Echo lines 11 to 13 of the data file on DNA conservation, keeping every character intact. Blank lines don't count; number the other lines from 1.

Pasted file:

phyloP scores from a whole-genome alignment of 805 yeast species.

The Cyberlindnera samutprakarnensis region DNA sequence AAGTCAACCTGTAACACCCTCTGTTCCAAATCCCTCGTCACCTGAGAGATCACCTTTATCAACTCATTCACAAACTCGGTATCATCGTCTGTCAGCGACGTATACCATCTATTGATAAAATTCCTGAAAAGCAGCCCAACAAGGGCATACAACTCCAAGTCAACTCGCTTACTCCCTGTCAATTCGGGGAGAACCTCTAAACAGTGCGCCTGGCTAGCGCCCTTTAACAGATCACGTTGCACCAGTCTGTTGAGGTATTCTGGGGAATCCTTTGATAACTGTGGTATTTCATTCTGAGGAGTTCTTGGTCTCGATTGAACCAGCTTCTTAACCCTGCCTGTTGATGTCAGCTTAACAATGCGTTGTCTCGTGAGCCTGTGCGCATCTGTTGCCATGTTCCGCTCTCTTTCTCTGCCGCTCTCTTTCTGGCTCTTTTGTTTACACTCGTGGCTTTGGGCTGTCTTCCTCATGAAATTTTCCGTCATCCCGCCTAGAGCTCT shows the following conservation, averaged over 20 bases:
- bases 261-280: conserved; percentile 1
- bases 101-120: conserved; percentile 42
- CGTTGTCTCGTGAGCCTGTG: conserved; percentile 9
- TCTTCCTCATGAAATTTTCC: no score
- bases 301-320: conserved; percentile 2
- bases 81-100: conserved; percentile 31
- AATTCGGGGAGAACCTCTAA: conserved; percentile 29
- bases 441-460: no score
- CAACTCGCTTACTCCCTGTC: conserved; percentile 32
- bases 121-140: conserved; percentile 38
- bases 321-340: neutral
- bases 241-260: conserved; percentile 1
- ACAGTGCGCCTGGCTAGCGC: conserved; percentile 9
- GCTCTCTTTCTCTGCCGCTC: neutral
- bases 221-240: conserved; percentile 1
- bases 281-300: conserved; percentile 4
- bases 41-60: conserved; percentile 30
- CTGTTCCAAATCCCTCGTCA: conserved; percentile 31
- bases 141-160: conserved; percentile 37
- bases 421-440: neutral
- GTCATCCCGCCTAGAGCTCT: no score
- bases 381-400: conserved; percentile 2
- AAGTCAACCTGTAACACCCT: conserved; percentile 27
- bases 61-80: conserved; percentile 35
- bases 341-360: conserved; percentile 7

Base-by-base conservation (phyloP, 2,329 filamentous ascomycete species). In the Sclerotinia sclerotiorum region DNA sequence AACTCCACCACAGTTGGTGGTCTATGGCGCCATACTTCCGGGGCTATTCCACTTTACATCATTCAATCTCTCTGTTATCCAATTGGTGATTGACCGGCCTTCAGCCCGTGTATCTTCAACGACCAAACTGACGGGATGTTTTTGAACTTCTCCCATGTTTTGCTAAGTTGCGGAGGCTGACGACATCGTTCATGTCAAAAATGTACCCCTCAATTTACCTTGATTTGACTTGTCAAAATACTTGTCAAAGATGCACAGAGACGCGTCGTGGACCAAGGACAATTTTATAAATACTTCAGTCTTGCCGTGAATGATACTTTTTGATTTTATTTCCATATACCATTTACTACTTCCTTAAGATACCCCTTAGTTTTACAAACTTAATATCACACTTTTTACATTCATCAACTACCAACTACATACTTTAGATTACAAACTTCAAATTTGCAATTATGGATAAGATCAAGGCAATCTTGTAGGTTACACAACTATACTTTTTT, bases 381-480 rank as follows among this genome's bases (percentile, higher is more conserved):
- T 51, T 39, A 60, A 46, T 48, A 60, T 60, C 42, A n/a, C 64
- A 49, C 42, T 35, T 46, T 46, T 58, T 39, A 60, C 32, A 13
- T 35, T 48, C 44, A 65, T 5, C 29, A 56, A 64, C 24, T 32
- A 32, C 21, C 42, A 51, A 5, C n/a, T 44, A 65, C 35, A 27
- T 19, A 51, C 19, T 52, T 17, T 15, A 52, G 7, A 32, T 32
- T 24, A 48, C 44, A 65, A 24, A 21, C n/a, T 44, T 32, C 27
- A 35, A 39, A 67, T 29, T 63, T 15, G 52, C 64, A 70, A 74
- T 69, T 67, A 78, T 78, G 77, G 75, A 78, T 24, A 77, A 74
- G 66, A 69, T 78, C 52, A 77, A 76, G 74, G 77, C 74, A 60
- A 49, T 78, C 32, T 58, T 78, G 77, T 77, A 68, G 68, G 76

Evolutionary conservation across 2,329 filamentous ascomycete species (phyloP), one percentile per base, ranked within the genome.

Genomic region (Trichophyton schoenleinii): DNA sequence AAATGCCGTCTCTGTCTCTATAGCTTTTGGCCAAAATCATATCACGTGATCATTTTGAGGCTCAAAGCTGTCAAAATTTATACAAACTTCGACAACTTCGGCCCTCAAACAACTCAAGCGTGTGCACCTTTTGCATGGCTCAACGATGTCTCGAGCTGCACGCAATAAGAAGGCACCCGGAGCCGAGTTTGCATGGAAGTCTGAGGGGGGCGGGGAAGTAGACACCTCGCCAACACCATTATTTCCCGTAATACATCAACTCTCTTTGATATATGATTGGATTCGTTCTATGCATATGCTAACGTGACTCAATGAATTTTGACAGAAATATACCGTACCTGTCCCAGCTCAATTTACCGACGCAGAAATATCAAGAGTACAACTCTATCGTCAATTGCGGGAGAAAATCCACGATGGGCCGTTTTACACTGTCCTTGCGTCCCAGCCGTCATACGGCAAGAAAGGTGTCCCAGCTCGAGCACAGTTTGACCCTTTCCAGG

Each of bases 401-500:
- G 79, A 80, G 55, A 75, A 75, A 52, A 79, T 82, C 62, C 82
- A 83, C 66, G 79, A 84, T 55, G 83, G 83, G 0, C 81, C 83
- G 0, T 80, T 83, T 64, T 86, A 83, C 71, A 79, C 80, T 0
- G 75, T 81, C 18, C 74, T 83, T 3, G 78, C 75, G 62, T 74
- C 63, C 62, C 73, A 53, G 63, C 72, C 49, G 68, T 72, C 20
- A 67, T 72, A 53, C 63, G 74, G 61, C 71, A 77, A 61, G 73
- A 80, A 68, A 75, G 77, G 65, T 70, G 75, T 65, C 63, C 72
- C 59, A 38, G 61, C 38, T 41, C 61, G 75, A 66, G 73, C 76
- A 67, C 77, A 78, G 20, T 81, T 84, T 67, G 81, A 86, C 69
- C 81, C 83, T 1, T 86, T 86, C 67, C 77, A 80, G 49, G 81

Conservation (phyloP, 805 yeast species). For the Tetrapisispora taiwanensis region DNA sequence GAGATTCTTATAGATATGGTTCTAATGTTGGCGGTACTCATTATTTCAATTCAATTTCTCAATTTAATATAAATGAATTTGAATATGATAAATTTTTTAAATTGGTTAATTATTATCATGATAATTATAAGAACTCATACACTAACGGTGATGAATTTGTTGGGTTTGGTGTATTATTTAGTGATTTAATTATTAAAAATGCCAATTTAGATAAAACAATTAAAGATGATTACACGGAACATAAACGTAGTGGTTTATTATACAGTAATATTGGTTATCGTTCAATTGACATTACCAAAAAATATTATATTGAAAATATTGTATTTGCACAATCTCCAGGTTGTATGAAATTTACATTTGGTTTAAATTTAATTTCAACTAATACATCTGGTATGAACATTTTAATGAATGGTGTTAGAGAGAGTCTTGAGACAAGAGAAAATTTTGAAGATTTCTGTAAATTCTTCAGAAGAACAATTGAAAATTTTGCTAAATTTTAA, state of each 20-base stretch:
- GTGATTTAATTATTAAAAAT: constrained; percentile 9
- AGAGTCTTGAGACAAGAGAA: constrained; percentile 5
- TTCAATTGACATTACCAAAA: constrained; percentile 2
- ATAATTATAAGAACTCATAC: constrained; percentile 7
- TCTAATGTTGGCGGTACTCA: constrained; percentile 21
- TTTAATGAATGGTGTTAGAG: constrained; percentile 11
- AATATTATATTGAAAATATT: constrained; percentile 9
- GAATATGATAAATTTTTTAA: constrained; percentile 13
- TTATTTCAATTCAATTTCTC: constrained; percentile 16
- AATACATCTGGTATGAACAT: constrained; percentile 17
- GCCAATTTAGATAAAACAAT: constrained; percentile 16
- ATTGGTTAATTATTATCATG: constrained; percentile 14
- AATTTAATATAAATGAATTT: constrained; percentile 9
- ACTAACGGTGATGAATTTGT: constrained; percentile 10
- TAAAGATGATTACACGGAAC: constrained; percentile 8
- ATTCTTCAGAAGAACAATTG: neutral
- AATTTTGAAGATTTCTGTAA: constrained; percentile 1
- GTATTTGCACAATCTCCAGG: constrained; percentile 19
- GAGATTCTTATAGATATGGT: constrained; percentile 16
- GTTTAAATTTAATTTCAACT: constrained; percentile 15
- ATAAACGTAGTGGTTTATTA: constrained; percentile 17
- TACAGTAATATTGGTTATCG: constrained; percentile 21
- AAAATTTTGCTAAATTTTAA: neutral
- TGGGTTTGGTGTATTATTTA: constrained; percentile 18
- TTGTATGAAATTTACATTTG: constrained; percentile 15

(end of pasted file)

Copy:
- CAACTCGCTTACTCCCTGTC: conserved; percentile 32
- bases 121-140: conserved; percentile 38
- bases 321-340: neutral